- The management team must actively participate– A key factor in the success of the initiative is the minimization of barriers and maximization of trust between the staff and the senior management. It becomes essential that they participate as Learners and are educated and facilitated by subordinates (preferably front line or younger staff). The bigger the gap, the bigger the effect. When these sessions are documented and shared, this provides high-quality PR value for the sincerity of the initiative and senior management’s integrity.
After our successful work with Emirates, one Airline requested a presentation for the same process. However, when we mentioned that the entire senior management team must spend about 3 hours every second day to be in a subordinate’s cell, they implied that their “position” needed to be maintained and they could not afford the time. We explained that the program would not be effective without their active involvement and when they indicated we should do it without them, we decided not to proceed. This factor is so important to the initiative’s success that we would rather give up a lucrative assignment to ensure the right deliverables. Do not let Ego get in the way of success.
- Size Matters– we find the maximum group we can effectively implement this process with is 1200 people. Any larger group can be broken down into divisions or areas.
- Negative influencers must be removed – One person who has influence and a negative focus can have a dramatically negative effect on the organizational culture. While there may be legal or emotional issues surrounding this, there are ways to remove people from the mix without firing them. In one instance with the Malaysian government, we created a special department called the “Happy Department” (as mentioned earlier) to isolate the negative influencers and redefine their KPI’s to discovering and communicating the positive actions of people who are supporting the culture.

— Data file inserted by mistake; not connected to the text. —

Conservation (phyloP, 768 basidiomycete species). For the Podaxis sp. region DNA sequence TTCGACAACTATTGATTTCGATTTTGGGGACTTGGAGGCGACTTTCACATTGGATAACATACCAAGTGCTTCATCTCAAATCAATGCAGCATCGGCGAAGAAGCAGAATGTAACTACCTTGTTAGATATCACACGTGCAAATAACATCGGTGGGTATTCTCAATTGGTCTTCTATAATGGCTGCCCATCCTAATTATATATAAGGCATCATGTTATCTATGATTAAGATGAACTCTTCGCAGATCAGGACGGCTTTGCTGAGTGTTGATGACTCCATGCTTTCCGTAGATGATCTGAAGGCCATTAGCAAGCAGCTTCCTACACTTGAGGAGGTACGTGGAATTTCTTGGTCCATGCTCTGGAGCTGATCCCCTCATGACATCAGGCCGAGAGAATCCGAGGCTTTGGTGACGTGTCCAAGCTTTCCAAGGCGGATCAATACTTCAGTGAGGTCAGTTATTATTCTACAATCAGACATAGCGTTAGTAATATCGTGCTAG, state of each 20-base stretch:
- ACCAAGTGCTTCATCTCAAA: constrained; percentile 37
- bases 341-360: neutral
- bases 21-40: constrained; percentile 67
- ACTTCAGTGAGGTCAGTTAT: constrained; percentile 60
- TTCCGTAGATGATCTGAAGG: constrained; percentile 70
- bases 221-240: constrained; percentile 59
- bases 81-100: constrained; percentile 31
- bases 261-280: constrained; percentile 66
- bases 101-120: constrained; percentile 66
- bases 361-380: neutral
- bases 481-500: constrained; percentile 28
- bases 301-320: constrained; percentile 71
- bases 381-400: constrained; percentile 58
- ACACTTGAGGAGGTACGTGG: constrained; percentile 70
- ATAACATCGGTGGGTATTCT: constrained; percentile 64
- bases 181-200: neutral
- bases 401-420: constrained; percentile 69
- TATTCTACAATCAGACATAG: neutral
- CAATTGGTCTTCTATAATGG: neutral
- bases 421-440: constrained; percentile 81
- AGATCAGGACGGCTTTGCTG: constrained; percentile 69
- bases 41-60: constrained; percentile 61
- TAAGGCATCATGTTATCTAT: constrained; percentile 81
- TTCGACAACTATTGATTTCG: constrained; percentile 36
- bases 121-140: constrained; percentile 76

- Produce an entertaining show to catalyze sustainability– the culmination of the methodology training and implementation is presented in one 3 hour show where everyone from the organization shows up. The show should be directed and participated in by the key influencers. Its objective should be to present the new culture and guiding principles to senior management and share how this will create a competitive advantage. In this theatrical presentation, they present the culture they and their cells have agreed they want to create, strategies to achieve this, recourses required, strategies on how to fix 5 major issues affecting engagement and performance, and some fun representations of the Before and After culture… Organizational leaders instantly agree! Why? Because it was predicted before the initiative started and they know exactly what the outcomes would be.